The writing is accessible, erudite, sometimes amusingly understated. The chronology has this in its entry for 1865: ‘In response to George MacDonald’s suggestion that he, too, might produce something akin to The Water Babies, Lewis Carroll prepares Alice’s Adventures in Wonderland for publication, achieving something quite different.’

The Historical Dictionary of Fantasy Literature is a valuable and timely update, but it has also, in paying attention to new developments in the context of the history, achieved something of its own. ∎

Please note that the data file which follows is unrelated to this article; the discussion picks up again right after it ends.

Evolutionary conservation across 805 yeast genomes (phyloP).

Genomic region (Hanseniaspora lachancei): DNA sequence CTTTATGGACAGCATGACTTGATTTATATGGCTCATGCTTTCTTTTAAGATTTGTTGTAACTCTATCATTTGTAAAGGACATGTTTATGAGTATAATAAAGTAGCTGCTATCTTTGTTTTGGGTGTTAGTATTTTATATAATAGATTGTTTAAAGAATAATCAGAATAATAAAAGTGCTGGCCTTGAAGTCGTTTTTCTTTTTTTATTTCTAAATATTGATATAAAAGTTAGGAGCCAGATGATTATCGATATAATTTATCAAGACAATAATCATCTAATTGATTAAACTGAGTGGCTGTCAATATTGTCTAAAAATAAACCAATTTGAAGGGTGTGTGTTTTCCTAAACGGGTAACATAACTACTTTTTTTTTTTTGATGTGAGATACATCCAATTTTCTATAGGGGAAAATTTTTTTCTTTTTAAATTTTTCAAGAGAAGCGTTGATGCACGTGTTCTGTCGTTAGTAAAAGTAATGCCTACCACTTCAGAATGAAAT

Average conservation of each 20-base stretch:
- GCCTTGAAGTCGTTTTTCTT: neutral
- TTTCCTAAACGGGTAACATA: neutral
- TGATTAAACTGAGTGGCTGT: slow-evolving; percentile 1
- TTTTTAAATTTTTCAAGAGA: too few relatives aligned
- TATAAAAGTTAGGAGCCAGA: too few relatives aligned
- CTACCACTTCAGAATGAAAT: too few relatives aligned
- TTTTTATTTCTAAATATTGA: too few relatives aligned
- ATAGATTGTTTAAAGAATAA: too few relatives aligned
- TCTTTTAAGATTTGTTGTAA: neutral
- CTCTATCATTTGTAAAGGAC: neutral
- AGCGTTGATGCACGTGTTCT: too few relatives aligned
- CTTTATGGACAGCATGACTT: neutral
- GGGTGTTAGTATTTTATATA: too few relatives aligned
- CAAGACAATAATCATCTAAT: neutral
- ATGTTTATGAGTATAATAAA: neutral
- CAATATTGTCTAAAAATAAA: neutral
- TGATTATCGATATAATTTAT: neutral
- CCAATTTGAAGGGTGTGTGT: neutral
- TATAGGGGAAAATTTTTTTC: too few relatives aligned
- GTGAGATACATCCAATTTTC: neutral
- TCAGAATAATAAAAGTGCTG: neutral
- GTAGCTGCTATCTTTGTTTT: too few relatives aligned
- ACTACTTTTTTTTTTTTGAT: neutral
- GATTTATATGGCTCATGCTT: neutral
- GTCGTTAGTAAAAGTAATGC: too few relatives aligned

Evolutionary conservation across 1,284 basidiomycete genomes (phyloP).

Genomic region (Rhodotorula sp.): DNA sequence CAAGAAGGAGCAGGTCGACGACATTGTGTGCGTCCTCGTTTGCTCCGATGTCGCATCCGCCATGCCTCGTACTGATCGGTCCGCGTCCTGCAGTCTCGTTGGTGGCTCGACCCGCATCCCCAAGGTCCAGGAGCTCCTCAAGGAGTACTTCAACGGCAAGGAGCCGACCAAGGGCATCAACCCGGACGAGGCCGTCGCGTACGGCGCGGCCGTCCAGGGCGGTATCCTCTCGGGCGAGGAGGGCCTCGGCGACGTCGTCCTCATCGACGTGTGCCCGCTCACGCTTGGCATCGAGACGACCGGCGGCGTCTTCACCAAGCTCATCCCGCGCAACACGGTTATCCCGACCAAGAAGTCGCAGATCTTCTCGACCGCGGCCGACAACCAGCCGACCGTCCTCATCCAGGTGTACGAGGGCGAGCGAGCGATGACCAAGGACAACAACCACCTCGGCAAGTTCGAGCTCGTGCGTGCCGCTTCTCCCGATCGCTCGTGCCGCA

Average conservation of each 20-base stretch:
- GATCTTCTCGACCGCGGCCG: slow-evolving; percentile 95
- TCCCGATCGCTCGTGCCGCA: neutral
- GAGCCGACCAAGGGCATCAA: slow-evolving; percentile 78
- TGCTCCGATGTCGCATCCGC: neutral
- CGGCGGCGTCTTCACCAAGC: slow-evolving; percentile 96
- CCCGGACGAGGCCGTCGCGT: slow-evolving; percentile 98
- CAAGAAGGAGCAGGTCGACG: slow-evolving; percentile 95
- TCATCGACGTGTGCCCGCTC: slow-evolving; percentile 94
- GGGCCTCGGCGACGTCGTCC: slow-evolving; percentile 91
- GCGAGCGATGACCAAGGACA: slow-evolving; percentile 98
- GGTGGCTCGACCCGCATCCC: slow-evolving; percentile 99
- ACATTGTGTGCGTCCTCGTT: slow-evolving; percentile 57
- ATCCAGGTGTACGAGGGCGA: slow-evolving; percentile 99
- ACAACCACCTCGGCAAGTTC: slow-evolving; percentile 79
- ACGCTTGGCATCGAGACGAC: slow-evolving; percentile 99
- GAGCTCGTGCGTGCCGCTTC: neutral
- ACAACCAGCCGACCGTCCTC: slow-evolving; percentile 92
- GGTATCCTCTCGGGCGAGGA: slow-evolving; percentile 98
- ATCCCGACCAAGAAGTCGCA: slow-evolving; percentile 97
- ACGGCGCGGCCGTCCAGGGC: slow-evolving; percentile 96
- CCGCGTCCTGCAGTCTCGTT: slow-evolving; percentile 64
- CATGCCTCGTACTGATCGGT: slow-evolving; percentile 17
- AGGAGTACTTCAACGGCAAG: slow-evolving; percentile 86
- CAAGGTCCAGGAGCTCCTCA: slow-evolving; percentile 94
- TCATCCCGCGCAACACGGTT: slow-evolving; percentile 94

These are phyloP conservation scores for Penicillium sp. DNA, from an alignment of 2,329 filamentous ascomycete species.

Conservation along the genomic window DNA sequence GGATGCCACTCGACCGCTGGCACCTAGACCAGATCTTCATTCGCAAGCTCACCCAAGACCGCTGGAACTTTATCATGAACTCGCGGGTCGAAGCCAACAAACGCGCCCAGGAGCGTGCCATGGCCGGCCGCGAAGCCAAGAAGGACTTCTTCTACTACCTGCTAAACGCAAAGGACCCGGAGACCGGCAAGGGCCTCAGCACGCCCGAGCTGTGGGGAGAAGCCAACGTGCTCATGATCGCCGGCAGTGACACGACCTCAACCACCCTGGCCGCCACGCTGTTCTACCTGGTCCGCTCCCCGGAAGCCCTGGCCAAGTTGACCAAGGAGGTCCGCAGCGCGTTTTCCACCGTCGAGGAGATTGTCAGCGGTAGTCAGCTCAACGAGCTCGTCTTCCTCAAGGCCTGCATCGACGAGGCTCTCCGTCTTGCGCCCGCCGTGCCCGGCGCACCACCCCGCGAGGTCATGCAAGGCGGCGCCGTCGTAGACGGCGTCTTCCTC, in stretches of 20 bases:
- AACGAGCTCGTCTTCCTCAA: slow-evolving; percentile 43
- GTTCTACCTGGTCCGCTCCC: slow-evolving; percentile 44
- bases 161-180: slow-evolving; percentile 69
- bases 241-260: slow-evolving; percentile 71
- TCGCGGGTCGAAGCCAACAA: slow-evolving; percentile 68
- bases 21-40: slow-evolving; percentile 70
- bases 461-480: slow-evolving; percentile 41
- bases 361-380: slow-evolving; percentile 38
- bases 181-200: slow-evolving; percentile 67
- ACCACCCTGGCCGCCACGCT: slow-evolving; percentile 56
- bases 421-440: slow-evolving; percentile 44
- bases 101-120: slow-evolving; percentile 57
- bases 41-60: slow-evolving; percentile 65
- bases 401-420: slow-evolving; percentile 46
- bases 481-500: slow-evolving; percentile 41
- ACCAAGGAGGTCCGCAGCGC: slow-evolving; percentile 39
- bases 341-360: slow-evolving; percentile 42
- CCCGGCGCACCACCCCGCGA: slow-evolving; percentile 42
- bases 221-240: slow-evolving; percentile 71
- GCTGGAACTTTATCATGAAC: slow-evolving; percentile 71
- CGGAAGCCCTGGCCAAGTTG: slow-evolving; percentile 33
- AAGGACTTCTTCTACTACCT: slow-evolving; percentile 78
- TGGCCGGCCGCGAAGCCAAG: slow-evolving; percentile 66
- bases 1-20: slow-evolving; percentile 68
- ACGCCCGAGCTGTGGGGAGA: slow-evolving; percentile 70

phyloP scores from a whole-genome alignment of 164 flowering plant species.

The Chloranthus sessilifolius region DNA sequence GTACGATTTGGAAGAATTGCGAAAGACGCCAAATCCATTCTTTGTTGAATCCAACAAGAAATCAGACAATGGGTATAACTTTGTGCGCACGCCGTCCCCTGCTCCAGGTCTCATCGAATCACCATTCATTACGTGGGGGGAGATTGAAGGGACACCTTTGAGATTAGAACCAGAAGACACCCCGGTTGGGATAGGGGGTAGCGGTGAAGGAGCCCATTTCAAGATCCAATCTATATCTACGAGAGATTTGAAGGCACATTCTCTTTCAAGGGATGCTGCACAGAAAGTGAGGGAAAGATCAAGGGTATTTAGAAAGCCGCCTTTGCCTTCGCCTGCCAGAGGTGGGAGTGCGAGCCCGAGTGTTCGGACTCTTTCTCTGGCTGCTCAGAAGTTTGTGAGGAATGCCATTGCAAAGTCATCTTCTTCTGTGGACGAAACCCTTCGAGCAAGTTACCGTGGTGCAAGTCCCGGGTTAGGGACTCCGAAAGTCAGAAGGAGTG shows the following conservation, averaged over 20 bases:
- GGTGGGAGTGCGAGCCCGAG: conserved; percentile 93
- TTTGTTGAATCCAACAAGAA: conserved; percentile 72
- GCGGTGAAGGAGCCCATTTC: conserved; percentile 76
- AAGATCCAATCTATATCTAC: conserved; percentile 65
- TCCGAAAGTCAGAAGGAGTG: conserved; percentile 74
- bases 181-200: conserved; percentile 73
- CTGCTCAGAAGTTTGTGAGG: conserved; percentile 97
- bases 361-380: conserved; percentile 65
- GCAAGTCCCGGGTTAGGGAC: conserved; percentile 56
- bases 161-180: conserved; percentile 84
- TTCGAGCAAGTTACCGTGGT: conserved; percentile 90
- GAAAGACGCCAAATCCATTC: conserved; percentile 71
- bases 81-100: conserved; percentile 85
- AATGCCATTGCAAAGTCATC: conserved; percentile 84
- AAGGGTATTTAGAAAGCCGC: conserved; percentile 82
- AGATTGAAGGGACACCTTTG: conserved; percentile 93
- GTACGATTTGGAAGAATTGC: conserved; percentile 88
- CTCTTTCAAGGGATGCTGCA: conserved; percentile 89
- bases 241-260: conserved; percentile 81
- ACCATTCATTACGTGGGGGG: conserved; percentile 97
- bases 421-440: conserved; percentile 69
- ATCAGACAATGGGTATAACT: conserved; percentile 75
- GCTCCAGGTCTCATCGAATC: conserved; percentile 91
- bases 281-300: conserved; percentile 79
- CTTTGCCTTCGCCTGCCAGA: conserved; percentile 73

Alexander Glass is the pseudonym of an ex-lawyer (now law lecturer) and blues guitarist who is currently living somewhere on the outer fringes of London. He is not a brain in a jar, yet, but there’s still time. His stories have been published in Interzone, The Third Alternative, Black Static, Asimov’s Science Fiction and The Magazine of Fantasy & Science Fiction. You can read his story ‘The Ghost in the Valley’ here on IZ Digital. and he has another, ‘Sfumato’, forthcoming in Interzone #296.